Throughout the film, numerous examples of the sexual awakening of the adolescent mind are illustrated through Roeg’s interesting camera angles and scene cuts. As her young body gracefully slices through the water of the pond with nothing but skin to show, scenes of the Aboriginal cut in and out of frame (Roeg, 0:58). His body, strong and glistening with sweat as he hunts down his meal parallels her own, representing the path of sexual awakening the two are destined to take, but are unable to do so together as one (Dirks, para. 4). In scenes in which they stand alongside each other with that unbreakable communication barrier between them, the camera follows the English girl’s eyes as she stares at the nearly naked, glistening dark body of the Aboriginal that is so extraordinarily incomparable to hers, almost longingly, but always to turn her gaze away in refusal of her deepest, most carnal desires. This fleeting dance between these two newly awakened souls comes to a crashing halt with the girl’s ultimate rejection of the electrifying current that blazes between them. She is unable to look past the societal decree that deems him as her inferior (Dayoub, para. 4). This declaration of differences is set into stone with the Aboriginal’s apparent mating dance as he seems to mock the comfort the girl finds in her high-class position within the societal hierarchy in which she immerses herself (Roeg, 1:23). He keeps his distance as he performs, seeming to beckon to her in a silent declaration of love as she keeps her head turned away, content in the choice she has made. A walkabout sees its end as it hangs from a tree, defeated by the hands of a young girl fueled by her sexual realization that she will always have a place in the highest tier.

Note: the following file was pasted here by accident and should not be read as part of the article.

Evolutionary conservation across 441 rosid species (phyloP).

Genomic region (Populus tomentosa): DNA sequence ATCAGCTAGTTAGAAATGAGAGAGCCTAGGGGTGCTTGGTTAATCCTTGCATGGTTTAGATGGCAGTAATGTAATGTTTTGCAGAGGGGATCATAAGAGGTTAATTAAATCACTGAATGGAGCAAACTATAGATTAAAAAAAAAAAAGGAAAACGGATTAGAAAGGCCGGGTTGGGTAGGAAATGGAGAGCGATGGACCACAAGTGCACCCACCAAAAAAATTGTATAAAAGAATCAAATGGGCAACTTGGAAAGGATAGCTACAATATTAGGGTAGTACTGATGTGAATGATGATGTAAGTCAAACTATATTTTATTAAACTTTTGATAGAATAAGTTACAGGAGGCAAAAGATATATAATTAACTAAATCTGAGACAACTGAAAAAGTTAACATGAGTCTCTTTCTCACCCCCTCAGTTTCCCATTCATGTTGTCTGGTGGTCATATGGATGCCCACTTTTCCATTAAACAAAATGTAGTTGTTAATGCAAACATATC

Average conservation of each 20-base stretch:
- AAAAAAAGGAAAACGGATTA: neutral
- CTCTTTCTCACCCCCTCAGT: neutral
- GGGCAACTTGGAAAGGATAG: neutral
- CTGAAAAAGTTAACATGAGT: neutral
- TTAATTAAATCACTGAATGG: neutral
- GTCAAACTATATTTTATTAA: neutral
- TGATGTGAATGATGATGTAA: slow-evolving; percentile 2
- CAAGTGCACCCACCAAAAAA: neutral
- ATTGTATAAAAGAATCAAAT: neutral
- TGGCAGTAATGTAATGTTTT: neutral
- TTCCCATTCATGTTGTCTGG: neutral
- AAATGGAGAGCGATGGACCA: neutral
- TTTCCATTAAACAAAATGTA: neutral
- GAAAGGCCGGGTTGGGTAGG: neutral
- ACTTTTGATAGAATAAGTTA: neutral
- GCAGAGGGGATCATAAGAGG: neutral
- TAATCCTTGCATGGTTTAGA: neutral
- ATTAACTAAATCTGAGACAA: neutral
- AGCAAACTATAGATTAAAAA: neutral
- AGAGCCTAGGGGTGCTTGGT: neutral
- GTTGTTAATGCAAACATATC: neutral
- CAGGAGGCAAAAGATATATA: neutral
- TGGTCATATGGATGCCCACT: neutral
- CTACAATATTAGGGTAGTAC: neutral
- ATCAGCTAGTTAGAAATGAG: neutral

In a watery world completely separated from the dunes and pits of the scorching desert, viewers find themselves entangled together in a fiery love affair on the sands of a deserted island in the middle of the sprawling Mediterranean Sea. Raffaella, the incredibly wealthy capitalist beauty that never had the thought to launder a dirty shirt if there were others present to do it for her, comes face-to-face and up-in-arms with Gennarino, a man utterly engulfed by his communist views of the world, in a dangerous tango with sadomasochism. Lina Wertmüller’s Swept Away paints a picture of the gruesome reality that is sexual domination and its relationship to the flurry of political debate within Italy at the time of the film’s release. The grapple in which this picture’s two unbelievably contrasting characters come together in deliverance and inhabitance is perfectly illustrated by its portrayal of Western society’s obsession with the mixing of sex and subjugation. Viewers are enlightened to cinema’s ability to showcase the reality of culture’s complex issues with eloquence across a sweeping spectrum and not tucked away in a black and white world of simplicity (Hoffman, para. 7). By implementing a directing style that highlights the film’s uncomfortable scenes of rape and emotional manipulation, Wertmüller creates a cinematic masterpiece that parallels abusive relationships to the struggle amongst the different rungs of the societal power ladder.